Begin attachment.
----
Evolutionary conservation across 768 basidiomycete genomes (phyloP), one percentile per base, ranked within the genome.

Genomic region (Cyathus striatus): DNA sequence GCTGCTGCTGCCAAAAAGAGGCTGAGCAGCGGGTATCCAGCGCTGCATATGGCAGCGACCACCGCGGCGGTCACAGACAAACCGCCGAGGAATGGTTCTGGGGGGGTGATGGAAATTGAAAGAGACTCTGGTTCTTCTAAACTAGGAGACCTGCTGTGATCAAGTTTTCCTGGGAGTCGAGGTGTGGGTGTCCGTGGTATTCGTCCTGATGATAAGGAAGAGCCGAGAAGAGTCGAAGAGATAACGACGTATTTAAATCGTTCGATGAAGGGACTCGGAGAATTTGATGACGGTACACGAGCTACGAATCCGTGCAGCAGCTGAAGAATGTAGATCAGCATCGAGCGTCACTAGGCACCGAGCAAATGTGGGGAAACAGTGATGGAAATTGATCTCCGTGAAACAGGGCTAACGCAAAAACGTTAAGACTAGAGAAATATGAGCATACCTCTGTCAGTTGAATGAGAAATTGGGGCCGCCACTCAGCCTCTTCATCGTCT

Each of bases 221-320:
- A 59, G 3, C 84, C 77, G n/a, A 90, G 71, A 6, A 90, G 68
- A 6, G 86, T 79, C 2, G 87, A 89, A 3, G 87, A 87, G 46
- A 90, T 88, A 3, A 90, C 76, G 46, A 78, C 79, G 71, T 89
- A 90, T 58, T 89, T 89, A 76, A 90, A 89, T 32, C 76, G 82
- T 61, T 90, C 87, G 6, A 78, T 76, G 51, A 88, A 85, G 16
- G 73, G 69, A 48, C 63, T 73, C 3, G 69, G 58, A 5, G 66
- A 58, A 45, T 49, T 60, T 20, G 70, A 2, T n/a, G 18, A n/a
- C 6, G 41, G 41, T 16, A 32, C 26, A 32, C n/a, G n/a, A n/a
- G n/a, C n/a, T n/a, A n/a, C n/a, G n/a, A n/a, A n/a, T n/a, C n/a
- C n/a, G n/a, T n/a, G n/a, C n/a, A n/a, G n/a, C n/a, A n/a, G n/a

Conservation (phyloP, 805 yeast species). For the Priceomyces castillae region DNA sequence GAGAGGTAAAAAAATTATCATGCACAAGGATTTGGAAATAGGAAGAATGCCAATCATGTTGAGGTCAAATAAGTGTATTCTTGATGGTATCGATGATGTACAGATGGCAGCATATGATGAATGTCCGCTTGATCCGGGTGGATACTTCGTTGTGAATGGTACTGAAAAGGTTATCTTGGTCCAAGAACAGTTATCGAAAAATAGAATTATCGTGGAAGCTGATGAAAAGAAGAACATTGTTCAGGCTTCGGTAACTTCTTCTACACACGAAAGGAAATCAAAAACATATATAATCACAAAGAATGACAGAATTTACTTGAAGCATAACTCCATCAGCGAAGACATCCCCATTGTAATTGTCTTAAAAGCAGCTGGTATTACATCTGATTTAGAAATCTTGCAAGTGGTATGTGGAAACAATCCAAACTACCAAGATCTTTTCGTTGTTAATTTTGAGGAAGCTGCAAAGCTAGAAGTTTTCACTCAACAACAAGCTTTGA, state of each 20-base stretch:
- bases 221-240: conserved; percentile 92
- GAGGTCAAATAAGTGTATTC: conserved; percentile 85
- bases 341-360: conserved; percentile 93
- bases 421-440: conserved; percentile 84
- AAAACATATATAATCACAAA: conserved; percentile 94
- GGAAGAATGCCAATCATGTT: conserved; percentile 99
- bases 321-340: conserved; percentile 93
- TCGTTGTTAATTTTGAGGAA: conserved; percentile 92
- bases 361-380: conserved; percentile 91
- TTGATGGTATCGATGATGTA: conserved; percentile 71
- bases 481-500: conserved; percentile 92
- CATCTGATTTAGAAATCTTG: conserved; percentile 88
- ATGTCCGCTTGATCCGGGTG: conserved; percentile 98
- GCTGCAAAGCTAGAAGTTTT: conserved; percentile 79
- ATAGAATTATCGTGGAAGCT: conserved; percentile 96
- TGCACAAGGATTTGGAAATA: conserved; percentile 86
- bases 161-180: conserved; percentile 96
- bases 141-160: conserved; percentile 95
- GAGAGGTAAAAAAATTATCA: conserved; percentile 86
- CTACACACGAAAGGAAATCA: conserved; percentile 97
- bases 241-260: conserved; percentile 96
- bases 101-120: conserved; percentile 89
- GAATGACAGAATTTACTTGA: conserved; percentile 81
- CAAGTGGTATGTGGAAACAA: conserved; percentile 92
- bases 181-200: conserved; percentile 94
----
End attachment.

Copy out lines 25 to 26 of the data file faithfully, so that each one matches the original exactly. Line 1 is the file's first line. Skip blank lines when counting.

- bases 481-500: conserved; percentile 92
- CATCTGATTTAGAAATCTTG: conserved; percentile 88